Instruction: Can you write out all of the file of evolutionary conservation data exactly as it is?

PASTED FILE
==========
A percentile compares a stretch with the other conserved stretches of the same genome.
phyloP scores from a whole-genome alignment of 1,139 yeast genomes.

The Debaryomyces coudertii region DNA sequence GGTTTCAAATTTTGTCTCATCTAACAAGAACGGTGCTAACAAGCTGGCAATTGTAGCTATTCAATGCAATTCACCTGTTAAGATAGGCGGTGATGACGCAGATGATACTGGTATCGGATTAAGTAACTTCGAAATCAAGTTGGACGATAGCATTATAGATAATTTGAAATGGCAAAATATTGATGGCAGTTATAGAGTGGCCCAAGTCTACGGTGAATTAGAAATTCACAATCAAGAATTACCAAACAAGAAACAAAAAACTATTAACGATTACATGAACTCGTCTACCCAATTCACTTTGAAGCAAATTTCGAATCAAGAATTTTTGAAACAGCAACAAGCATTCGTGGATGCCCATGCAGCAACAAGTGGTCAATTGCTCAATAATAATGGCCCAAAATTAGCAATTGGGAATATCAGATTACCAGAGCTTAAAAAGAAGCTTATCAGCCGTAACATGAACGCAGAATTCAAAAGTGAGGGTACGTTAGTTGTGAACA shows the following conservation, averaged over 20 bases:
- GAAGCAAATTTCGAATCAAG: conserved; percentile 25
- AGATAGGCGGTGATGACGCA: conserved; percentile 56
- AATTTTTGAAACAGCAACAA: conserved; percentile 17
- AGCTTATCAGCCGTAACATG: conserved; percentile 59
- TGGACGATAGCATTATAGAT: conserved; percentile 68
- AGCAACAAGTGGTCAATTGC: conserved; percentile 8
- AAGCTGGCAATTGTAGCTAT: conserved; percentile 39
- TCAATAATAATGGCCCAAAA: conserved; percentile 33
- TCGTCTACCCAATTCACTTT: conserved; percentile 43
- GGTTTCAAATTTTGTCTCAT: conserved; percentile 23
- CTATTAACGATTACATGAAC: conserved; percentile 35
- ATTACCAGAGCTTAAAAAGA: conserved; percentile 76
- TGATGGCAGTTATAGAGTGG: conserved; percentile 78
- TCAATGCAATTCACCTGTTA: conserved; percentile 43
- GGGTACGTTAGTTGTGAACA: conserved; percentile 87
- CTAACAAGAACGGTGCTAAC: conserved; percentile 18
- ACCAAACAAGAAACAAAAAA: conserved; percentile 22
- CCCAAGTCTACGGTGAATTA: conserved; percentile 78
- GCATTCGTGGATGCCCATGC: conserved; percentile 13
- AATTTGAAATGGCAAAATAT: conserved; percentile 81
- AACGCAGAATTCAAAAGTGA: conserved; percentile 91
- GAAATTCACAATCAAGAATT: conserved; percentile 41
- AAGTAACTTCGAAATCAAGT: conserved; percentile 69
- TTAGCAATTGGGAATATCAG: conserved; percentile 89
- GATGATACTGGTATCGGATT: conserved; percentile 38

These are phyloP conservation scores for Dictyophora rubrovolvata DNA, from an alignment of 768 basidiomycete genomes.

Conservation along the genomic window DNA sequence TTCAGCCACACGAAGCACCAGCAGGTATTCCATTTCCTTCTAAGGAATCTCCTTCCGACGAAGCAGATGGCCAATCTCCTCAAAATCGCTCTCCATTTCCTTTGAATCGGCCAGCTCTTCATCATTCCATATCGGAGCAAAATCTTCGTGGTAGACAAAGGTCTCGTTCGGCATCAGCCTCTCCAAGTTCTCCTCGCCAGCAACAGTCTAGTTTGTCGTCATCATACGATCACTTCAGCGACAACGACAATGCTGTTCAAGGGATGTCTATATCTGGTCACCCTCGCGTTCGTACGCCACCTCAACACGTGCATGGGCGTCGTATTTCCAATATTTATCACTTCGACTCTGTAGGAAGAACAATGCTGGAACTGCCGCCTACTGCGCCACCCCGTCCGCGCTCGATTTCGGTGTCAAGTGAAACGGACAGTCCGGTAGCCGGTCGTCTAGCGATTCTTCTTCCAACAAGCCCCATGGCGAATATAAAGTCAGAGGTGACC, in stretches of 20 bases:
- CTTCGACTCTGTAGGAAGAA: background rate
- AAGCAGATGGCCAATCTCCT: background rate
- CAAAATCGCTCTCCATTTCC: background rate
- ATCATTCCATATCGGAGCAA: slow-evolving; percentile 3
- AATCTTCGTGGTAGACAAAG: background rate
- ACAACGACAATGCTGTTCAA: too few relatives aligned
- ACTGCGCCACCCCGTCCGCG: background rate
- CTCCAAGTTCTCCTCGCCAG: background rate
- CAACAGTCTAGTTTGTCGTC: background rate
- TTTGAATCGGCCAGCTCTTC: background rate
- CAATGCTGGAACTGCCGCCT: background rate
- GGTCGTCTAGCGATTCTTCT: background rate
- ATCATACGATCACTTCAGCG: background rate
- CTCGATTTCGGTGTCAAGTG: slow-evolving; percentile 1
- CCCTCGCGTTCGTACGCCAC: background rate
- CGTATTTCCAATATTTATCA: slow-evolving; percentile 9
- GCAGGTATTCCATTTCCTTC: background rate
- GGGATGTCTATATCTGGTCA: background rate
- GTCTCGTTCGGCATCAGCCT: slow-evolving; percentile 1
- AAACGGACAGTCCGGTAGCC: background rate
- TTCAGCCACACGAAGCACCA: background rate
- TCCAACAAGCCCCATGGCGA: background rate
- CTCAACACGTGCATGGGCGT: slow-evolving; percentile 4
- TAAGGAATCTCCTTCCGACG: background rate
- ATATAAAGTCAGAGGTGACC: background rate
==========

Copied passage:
A percentile compares a stretch with the other conserved stretches of the same genome.
phyloP scores from a whole-genome alignment of 1,139 yeast genomes.

The Debaryomyces coudertii region DNA sequence GGTTTCAAATTTTGTCTCATCTAACAAGAACGGTGCTAACAAGCTGGCAATTGTAGCTATTCAATGCAATTCACCTGTTAAGATAGGCGGTGATGACGCAGATGATACTGGTATCGGATTAAGTAACTTCGAAATCAAGTTGGACGATAGCATTATAGATAATTTGAAATGGCAAAATATTGATGGCAGTTATAGAGTGGCCCAAGTCTACGGTGAATTAGAAATTCACAATCAAGAATTACCAAACAAGAAACAAAAAACTATTAACGATTACATGAACTCGTCTACCCAATTCACTTTGAAGCAAATTTCGAATCAAGAATTTTTGAAACAGCAACAAGCATTCGTGGATGCCCATGCAGCAACAAGTGGTCAATTGCTCAATAATAATGGCCCAAAATTAGCAATTGGGAATATCAGATTACCAGAGCTTAAAAAGAAGCTTATCAGCCGTAACATGAACGCAGAATTCAAAAGTGAGGGTACGTTAGTTGTGAACA shows the following conservation, averaged over 20 bases:
- GAAGCAAATTTCGAATCAAG: conserved; percentile 25
- AGATAGGCGGTGATGACGCA: conserved; percentile 56
- AATTTTTGAAACAGCAACAA: conserved; percentile 17
- AGCTTATCAGCCGTAACATG: conserved; percentile 59
- TGGACGATAGCATTATAGAT: conserved; percentile 68
- AGCAACAAGTGGTCAATTGC: conserved; percentile 8
- AAGCTGGCAATTGTAGCTAT: conserved; percentile 39
- TCAATAATAATGGCCCAAAA: conserved; percentile 33
- TCGTCTACCCAATTCACTTT: conserved; percentile 43
- GGTTTCAAATTTTGTCTCAT: conserved; percentile 23
- CTATTAACGATTACATGAAC: conserved; percentile 35
- ATTACCAGAGCTTAAAAAGA: conserved; percentile 76
- TGATGGCAGTTATAGAGTGG: conserved; percentile 78
- TCAATGCAATTCACCTGTTA: conserved; percentile 43
- GGGTACGTTAGTTGTGAACA: conserved; percentile 87
- CTAACAAGAACGGTGCTAAC: conserved; percentile 18
- ACCAAACAAGAAACAAAAAA: conserved; percentile 22
- CCCAAGTCTACGGTGAATTA: conserved; percentile 78
- GCATTCGTGGATGCCCATGC: conserved; percentile 13
- AATTTGAAATGGCAAAATAT: conserved; percentile 81
- AACGCAGAATTCAAAAGTGA: conserved; percentile 91
- GAAATTCACAATCAAGAATT: conserved; percentile 41
- AAGTAACTTCGAAATCAAGT: conserved; percentile 69
- TTAGCAATTGGGAATATCAG: conserved; percentile 89
- GATGATACTGGTATCGGATT: conserved; percentile 38

These are phyloP conservation scores for Dictyophora rubrovolvata DNA, from an alignment of 768 basidiomycete genomes.

Conservation along the genomic window DNA sequence TTCAGCCACACGAAGCACCAGCAGGTATTCCATTTCCTTCTAAGGAATCTCCTTCCGACGAAGCAGATGGCCAATCTCCTCAAAATCGCTCTCCATTTCCTTTGAATCGGCCAGCTCTTCATCATTCCATATCGGAGCAAAATCTTCGTGGTAGACAAAGGTCTCGTTCGGCATCAGCCTCTCCAAGTTCTCCTCGCCAGCAACAGTCTAGTTTGTCGTCATCATACGATCACTTCAGCGACAACGACAATGCTGTTCAAGGGATGTCTATATCTGGTCACCCTCGCGTTCGTACGCCACCTCAACACGTGCATGGGCGTCGTATTTCCAATATTTATCACTTCGACTCTGTAGGAAGAACAATGCTGGAACTGCCGCCTACTGCGCCACCCCGTCCGCGCTCGATTTCGGTGTCAAGTGAAACGGACAGTCCGGTAGCCGGTCGTCTAGCGATTCTTCTTCCAACAAGCCCCATGGCGAATATAAAGTCAGAGGTGACC, in stretches of 20 bases:
- CTTCGACTCTGTAGGAAGAA: background rate
- AAGCAGATGGCCAATCTCCT: background rate
- CAAAATCGCTCTCCATTTCC: background rate
- ATCATTCCATATCGGAGCAA: slow-evolving; percentile 3
- AATCTTCGTGGTAGACAAAG: background rate
- ACAACGACAATGCTGTTCAA: too few relatives aligned
- ACTGCGCCACCCCGTCCGCG: background rate
- CTCCAAGTTCTCCTCGCCAG: background rate
- CAACAGTCTAGTTTGTCGTC: background rate
- TTTGAATCGGCCAGCTCTTC: background rate
- CAATGCTGGAACTGCCGCCT: background rate
- GGTCGTCTAGCGATTCTTCT: background rate
- ATCATACGATCACTTCAGCG: background rate
- CTCGATTTCGGTGTCAAGTG: slow-evolving; percentile 1
- CCCTCGCGTTCGTACGCCAC: background rate
- CGTATTTCCAATATTTATCA: slow-evolving; percentile 9
- GCAGGTATTCCATTTCCTTC: background rate
- GGGATGTCTATATCTGGTCA: background rate
- GTCTCGTTCGGCATCAGCCT: slow-evolving; percentile 1
- AAACGGACAGTCCGGTAGCC: background rate
- TTCAGCCACACGAAGCACCA: background rate
- TCCAACAAGCCCCATGGCGA: background rate
- CTCAACACGTGCATGGGCGT: slow-evolving; percentile 4
- TAAGGAATCTCCTTCCGACG: background rate
- ATATAAAGTCAGAGGTGACC: background rate